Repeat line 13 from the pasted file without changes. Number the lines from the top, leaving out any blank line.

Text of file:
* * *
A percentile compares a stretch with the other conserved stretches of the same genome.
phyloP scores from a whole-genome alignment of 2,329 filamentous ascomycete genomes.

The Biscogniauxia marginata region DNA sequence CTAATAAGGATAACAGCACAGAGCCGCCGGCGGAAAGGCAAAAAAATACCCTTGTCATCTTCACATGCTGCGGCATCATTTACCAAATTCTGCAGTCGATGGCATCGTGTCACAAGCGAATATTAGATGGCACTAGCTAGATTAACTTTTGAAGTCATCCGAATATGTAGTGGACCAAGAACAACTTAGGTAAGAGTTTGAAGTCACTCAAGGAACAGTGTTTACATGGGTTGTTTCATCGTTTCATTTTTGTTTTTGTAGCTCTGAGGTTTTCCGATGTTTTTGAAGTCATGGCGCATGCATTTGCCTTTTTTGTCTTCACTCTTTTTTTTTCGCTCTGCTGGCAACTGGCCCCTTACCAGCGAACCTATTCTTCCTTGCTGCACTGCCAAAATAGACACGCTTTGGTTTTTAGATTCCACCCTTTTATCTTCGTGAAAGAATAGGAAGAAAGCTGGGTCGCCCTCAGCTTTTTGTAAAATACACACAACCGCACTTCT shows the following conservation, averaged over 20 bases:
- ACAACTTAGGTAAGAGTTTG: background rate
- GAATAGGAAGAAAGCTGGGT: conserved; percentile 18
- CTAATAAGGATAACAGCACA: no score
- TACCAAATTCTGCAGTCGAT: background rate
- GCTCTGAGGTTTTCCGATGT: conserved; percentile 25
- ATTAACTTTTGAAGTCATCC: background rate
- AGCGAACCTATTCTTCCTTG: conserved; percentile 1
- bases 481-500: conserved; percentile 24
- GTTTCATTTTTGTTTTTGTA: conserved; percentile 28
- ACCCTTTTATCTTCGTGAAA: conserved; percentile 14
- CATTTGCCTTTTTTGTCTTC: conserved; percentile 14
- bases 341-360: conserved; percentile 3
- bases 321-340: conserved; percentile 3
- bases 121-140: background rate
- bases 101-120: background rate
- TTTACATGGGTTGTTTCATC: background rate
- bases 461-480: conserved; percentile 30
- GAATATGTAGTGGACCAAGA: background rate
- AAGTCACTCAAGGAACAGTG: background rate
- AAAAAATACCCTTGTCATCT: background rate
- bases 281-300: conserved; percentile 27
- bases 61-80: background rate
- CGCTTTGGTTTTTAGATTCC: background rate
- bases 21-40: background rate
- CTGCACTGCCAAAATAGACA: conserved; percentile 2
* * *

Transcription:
- ACCCTTTTATCTTCGTGAAA: conserved; percentile 14